Scottish venture capital investment suffers first-quarter 'blow' as UK hits new record
Venture capital investment in Scotland’s fast-growing businesses cooled in the opening months of 2021 in a “blow to the entrepreneurial scale-up sector”.
The latest KPMG Venture Pulse survey – published today – reveals that there were 21 venture capital (VC) deals north of the Border between January and March this year, down from 23 deals in the previous quarter. Meanwhile the combined value of those deals fell to £64.3 million, from £97.6m previously.
The news comes after the entrepreneurial scale-up sector bucked the wider downward trend last year, in the face of the pandemic, with record levels of investment and deals in Scotland
Experts said that with Covid restrictions easing and the economy gradually re-opening, a return to higher confidence levels from investors should see a return to the upward trend in the country’s “increasingly important start-up and scale-up space”.
The lion’s share of deals in the past quarter were in Glasgow, with seven deals, followed by Edinburgh (five) and Aberdeen (three).
Amy Burnett, senior manager with KPMG private enterprise in Scotland, said: “The figures for Q1 are relatively subdued and disappointing, but it’s clear investors still have an appetite for Scottish scale-ups. To some extent, we bucked the global trend towards the end of 2020, with significant deal volume and value, and we’re now seeing that steady off and balance itself out.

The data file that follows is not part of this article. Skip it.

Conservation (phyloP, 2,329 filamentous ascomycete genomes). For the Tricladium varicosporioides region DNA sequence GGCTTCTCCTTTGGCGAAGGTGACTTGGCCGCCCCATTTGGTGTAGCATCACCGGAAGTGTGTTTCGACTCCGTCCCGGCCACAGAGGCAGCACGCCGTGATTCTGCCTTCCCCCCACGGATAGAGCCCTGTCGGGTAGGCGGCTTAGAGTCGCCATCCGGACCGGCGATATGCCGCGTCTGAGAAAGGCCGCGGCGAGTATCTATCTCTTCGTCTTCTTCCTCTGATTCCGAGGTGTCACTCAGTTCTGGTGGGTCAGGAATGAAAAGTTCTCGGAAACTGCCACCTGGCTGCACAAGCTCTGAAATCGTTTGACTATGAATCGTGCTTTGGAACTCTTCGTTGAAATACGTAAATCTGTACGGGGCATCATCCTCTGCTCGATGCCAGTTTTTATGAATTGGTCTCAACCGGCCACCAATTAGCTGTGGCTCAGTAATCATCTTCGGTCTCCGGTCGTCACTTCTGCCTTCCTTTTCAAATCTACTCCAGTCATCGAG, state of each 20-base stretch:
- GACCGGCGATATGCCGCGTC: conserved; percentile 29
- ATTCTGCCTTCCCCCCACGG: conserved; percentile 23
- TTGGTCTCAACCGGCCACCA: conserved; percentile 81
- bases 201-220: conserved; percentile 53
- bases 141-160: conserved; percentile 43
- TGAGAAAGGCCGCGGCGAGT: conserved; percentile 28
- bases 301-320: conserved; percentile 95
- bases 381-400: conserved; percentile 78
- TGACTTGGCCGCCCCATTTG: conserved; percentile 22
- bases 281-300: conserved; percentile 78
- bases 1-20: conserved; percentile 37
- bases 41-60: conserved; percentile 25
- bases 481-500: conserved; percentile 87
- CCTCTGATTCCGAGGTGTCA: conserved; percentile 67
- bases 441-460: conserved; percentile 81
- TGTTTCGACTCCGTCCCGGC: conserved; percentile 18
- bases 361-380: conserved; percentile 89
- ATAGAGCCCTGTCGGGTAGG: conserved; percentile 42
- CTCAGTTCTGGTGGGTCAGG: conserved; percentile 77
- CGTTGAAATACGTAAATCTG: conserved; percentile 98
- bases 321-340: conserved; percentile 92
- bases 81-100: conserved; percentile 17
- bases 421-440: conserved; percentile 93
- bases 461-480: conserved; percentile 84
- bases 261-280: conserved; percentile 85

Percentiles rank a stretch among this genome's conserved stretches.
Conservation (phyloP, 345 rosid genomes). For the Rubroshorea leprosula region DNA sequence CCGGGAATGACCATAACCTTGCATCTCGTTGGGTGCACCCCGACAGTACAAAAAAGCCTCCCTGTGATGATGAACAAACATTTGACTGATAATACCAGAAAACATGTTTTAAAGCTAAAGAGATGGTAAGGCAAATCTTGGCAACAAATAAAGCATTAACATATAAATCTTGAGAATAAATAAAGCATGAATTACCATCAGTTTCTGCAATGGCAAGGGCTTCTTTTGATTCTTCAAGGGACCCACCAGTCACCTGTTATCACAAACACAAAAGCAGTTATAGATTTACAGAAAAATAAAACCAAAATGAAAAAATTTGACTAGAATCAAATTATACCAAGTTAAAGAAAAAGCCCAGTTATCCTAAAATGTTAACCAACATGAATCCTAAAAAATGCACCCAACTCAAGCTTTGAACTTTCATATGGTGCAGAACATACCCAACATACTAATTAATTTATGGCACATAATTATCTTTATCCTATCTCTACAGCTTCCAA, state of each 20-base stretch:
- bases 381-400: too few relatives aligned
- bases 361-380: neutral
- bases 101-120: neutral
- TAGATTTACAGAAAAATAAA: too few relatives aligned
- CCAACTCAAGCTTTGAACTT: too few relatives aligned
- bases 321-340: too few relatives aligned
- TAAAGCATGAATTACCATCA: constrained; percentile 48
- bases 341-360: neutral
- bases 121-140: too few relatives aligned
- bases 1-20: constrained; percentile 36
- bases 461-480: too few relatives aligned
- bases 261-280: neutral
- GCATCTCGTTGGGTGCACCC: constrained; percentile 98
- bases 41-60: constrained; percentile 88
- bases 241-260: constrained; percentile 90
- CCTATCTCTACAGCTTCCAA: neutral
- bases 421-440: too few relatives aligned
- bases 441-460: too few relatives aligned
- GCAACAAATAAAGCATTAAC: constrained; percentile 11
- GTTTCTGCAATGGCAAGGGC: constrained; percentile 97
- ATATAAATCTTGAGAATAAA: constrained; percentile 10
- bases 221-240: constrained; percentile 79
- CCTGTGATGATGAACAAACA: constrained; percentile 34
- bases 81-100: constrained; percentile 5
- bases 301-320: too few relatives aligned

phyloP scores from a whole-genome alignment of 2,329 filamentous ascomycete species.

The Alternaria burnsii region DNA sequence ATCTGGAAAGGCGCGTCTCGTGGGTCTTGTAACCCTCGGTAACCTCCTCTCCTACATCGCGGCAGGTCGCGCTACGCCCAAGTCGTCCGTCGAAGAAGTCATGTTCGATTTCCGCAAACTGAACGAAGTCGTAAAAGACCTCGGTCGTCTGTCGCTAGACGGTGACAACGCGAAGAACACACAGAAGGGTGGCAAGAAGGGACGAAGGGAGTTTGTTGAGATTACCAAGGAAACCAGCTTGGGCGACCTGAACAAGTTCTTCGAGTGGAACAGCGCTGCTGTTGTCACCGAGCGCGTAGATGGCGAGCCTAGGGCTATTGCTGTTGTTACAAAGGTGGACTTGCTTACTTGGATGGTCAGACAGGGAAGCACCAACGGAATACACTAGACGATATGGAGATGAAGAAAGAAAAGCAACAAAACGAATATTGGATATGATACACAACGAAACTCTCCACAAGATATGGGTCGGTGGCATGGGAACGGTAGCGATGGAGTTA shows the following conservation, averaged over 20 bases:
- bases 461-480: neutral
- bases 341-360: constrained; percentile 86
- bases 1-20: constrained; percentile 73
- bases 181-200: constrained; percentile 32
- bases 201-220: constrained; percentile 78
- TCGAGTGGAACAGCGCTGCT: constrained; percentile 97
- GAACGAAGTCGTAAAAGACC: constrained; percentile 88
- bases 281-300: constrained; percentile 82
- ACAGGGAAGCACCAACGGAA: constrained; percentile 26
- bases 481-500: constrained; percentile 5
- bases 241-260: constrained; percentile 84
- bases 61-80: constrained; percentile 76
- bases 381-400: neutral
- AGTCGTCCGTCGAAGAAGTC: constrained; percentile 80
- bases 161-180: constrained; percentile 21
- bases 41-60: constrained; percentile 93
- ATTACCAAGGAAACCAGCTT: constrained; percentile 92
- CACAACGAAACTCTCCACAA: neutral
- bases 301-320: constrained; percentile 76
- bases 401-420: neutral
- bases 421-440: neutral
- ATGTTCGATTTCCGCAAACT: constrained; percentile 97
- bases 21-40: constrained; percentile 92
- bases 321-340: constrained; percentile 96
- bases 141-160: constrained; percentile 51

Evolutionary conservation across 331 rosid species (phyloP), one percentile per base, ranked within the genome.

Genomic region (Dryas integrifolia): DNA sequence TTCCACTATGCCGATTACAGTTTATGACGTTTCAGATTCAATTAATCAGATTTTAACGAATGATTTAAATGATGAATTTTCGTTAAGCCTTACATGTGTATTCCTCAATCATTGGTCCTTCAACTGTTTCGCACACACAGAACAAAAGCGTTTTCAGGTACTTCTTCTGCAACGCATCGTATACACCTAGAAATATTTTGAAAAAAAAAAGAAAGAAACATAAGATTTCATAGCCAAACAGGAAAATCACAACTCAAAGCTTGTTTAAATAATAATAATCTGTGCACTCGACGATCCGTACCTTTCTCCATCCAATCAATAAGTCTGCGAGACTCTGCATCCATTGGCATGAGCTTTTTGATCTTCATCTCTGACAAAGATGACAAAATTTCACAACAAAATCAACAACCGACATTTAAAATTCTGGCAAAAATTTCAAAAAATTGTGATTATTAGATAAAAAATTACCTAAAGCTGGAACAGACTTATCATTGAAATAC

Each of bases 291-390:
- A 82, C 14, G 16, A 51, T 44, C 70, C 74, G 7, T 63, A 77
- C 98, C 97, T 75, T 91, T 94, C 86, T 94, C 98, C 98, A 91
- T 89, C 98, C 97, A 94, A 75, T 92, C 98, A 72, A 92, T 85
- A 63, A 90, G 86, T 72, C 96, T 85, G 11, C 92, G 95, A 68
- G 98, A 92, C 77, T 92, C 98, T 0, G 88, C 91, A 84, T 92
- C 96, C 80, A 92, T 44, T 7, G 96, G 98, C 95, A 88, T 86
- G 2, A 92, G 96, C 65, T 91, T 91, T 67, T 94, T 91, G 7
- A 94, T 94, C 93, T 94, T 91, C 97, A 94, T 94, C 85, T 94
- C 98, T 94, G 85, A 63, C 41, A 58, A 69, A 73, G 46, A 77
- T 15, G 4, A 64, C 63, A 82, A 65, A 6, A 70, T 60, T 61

“Once again, the data demonstrates that investors are keen on Scotland’s increasingly key sectors – low-carbon energy, pharma and tech. For entrepreneurial business leaders, that provides a golden opportunity to adapt and embrace future opportunities.
“The country’s economy may be easing its way out of the pandemic, but we’re about to witness some radical transformation away from high carbon and heavy manufacturing. It’s the perfect time for the Scottish scale-up community to shine on the global VC stage.”
Across the UK, a record £5.1 billion of VC investment was directed into fast-growth businesses during the first quarter – up from a previous high of £3.9bn raised in the closing three months of 2020.
The latest VC figures come just days after it emerged that business angel activity had bounced back in Scotland.
In the first quarter of 2021, some £9.7m was invested by angels north of the Border – the second highest on record after the fourth-quarter peak in 2019, according to figures from Linc Scotland, the business angel association.
Over the past two years, the angel syndicates have been increasingly successful in attracting co-investors into their deals, including venture capital and corporate venturing firms, Linc noted.
KPMG said a scale-up was defined in its research as a business that has received at least one round of institutional/series A investment to be used for growth purposes.
Bina Mehta, chair of KPMG UK and head of the firm’s “emerging giants” practice, said: “The UK continues to be the powerhouse of Europe when it comes to attracting investment in fast growth innovative companies.
“The fact that the amount of VC investment coming into the UK from overseas increased in this post-Brexit environment is encouraging, as was the continued strength of corporate VC investment.”
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